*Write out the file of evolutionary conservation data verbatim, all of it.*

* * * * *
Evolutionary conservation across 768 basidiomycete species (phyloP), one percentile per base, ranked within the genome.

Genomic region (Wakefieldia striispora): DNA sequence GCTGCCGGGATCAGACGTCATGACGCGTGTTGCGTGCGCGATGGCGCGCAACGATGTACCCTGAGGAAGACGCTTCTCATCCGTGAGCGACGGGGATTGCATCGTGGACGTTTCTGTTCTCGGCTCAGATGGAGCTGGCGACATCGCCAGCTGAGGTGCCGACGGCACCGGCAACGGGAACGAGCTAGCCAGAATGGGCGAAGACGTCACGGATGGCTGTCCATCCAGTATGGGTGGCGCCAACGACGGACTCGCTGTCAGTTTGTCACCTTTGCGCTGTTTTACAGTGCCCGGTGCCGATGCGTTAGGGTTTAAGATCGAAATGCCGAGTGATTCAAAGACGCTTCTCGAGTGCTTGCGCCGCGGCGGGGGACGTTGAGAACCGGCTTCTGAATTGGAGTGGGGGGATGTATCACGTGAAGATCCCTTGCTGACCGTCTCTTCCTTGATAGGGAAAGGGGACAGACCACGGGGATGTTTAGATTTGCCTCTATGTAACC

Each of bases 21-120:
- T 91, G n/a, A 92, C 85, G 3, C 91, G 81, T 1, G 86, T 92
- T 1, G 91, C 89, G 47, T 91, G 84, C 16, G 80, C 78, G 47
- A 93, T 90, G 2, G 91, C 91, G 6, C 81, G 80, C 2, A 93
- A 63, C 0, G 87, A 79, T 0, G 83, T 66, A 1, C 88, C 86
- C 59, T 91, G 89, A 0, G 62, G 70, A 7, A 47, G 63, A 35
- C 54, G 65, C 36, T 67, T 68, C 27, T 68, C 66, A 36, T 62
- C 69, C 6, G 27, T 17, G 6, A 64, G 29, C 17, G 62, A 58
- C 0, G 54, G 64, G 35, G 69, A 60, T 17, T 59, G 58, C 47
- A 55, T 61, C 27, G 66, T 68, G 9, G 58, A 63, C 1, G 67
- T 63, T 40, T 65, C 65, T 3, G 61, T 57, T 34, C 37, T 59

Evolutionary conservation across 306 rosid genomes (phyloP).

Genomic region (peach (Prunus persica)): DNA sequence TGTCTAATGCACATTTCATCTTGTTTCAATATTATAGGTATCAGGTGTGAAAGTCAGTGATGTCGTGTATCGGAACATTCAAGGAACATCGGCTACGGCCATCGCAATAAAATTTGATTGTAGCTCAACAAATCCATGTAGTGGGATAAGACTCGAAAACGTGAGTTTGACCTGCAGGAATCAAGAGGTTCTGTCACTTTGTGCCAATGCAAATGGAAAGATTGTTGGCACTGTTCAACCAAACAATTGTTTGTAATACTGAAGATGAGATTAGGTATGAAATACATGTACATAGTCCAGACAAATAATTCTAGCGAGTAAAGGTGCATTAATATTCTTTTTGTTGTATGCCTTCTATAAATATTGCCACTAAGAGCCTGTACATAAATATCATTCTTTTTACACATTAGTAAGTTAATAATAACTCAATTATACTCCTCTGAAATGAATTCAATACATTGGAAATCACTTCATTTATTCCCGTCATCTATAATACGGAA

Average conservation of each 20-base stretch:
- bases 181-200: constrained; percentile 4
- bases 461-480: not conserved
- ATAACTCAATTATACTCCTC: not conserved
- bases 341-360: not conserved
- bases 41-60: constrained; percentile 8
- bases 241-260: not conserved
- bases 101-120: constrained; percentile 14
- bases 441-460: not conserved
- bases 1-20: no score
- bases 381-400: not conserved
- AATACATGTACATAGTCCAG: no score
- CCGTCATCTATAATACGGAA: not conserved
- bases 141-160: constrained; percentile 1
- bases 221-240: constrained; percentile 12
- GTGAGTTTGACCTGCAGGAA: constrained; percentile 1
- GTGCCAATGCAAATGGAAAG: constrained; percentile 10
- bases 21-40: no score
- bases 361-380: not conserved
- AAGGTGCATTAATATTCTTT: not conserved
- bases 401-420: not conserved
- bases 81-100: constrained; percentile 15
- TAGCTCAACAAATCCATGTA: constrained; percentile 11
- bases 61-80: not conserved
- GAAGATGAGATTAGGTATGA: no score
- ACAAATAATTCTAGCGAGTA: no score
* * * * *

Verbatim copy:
Evolutionary conservation across 768 basidiomycete species (phyloP), one percentile per base, ranked within the genome.

Genomic region (Wakefieldia striispora): DNA sequence GCTGCCGGGATCAGACGTCATGACGCGTGTTGCGTGCGCGATGGCGCGCAACGATGTACCCTGAGGAAGACGCTTCTCATCCGTGAGCGACGGGGATTGCATCGTGGACGTTTCTGTTCTCGGCTCAGATGGAGCTGGCGACATCGCCAGCTGAGGTGCCGACGGCACCGGCAACGGGAACGAGCTAGCCAGAATGGGCGAAGACGTCACGGATGGCTGTCCATCCAGTATGGGTGGCGCCAACGACGGACTCGCTGTCAGTTTGTCACCTTTGCGCTGTTTTACAGTGCCCGGTGCCGATGCGTTAGGGTTTAAGATCGAAATGCCGAGTGATTCAAAGACGCTTCTCGAGTGCTTGCGCCGCGGCGGGGGACGTTGAGAACCGGCTTCTGAATTGGAGTGGGGGGATGTATCACGTGAAGATCCCTTGCTGACCGTCTCTTCCTTGATAGGGAAAGGGGACAGACCACGGGGATGTTTAGATTTGCCTCTATGTAACC

Each of bases 21-120:
- T 91, G n/a, A 92, C 85, G 3, C 91, G 81, T 1, G 86, T 92
- T 1, G 91, C 89, G 47, T 91, G 84, C 16, G 80, C 78, G 47
- A 93, T 90, G 2, G 91, C 91, G 6, C 81, G 80, C 2, A 93
- A 63, C 0, G 87, A 79, T 0, G 83, T 66, A 1, C 88, C 86
- C 59, T 91, G 89, A 0, G 62, G 70, A 7, A 47, G 63, A 35
- C 54, G 65, C 36, T 67, T 68, C 27, T 68, C 66, A 36, T 62
- C 69, C 6, G 27, T 17, G 6, A 64, G 29, C 17, G 62, A 58
- C 0, G 54, G 64, G 35, G 69, A 60, T 17, T 59, G 58, C 47
- A 55, T 61, C 27, G 66, T 68, G 9, G 58, A 63, C 1, G 67
- T 63, T 40, T 65, C 65, T 3, G 61, T 57, T 34, C 37, T 59

Evolutionary conservation across 306 rosid genomes (phyloP).

Genomic region (peach (Prunus persica)): DNA sequence TGTCTAATGCACATTTCATCTTGTTTCAATATTATAGGTATCAGGTGTGAAAGTCAGTGATGTCGTGTATCGGAACATTCAAGGAACATCGGCTACGGCCATCGCAATAAAATTTGATTGTAGCTCAACAAATCCATGTAGTGGGATAAGACTCGAAAACGTGAGTTTGACCTGCAGGAATCAAGAGGTTCTGTCACTTTGTGCCAATGCAAATGGAAAGATTGTTGGCACTGTTCAACCAAACAATTGTTTGTAATACTGAAGATGAGATTAGGTATGAAATACATGTACATAGTCCAGACAAATAATTCTAGCGAGTAAAGGTGCATTAATATTCTTTTTGTTGTATGCCTTCTATAAATATTGCCACTAAGAGCCTGTACATAAATATCATTCTTTTTACACATTAGTAAGTTAATAATAACTCAATTATACTCCTCTGAAATGAATTCAATACATTGGAAATCACTTCATTTATTCCCGTCATCTATAATACGGAA

Average conservation of each 20-base stretch:
- bases 181-200: constrained; percentile 4
- bases 461-480: not conserved
- ATAACTCAATTATACTCCTC: not conserved
- bases 341-360: not conserved
- bases 41-60: constrained; percentile 8
- bases 241-260: not conserved
- bases 101-120: constrained; percentile 14
- bases 441-460: not conserved
- bases 1-20: no score
- bases 381-400: not conserved
- AATACATGTACATAGTCCAG: no score
- CCGTCATCTATAATACGGAA: not conserved
- bases 141-160: constrained; percentile 1
- bases 221-240: constrained; percentile 12
- GTGAGTTTGACCTGCAGGAA: constrained; percentile 1
- GTGCCAATGCAAATGGAAAG: constrained; percentile 10
- bases 21-40: no score
- bases 361-380: not conserved
- AAGGTGCATTAATATTCTTT: not conserved
- bases 401-420: not conserved
- bases 81-100: constrained; percentile 15
- TAGCTCAACAAATCCATGTA: constrained; percentile 11
- bases 61-80: not conserved
- GAAGATGAGATTAGGTATGA: no score
- ACAAATAATTCTAGCGAGTA: no score